COMPLEMENTAR Y THERAPIES AND MENTAL HEALTH
SAMH, Scotland’s leading mental health
charity, works to support people who
experience mental health problems,
homelessness, addictions and other
forms of social exclusion.
SAMH recognises that conventional
medicine can be very important for
people with mental health problems.
However, we also know that many
people find alternative approaches to
be helpful. This leaflet is based on the
experiences of some SAMH service
users who have used complementary
medicine: their experiences are
Complementary therapies will not suit
everyone, and you should consult your
GP or other health professionals before
using a new therapy.
What are Complementary Therapies?
Complementary therapies are those therapies
which may be used to complement, or work
alongside, conventional treatments.
Complementary therapies tend to be "holistic",
meaning that an individual is considered as a
whole, with a range of physical, psychological,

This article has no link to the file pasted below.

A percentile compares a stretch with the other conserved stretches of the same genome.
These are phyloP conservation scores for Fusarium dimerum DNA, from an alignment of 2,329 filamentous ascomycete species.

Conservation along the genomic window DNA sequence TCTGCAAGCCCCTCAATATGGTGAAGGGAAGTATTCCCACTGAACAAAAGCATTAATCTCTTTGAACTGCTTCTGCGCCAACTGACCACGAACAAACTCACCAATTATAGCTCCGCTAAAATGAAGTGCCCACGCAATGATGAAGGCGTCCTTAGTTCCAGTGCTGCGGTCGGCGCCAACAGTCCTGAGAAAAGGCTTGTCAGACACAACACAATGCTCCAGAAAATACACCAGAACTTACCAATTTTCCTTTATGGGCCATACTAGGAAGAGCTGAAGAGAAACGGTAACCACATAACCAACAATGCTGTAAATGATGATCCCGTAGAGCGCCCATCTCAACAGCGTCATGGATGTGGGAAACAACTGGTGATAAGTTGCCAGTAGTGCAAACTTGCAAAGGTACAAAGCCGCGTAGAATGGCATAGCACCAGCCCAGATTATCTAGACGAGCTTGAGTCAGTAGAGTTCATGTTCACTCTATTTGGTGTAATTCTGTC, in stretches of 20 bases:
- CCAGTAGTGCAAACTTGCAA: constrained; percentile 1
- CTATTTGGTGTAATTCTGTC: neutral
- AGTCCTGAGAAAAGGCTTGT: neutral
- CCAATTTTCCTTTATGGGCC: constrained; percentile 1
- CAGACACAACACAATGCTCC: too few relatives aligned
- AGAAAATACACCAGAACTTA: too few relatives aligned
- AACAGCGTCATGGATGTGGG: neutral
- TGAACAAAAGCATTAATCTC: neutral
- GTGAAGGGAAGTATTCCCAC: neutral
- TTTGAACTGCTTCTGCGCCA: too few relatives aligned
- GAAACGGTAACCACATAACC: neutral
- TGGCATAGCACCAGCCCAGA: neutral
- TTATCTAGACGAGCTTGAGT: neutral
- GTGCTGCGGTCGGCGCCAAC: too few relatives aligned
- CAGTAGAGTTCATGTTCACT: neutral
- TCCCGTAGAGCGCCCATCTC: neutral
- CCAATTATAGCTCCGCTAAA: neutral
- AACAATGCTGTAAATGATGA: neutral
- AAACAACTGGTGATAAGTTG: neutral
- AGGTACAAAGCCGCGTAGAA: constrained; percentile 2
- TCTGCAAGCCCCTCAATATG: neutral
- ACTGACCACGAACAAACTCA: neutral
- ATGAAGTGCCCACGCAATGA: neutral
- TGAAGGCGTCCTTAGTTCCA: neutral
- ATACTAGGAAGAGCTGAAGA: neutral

emotional and spiritual needs. Treatment takes into
account every aspect of the individual; therefore
the focus is not on a person’s disability but on the
Who uses complementary therapies?
Millions of people use complementary therapies
worldwide, and there has been a growing interest in
complementary therapies in mental health. Many
people find they benefit from the greater emphasis
of alternative approaches on the contribution people
can make to their own well-being, rather than
relying solely on psychiatric treatments or drugs.
‘I think these therapies are
essential not only to my physical
health but, more importantly, to
my mental health’
While some research does exist on the uses of
complementary therapies for mental health
problems, there is very little conclusive evidence to
prove or disprove the usefulness of any particular
Which complementary therapy is
best for me?
Different therapies will suit different people, so the
only way to know if a particular therapy is right for
you is to give it a try. While ther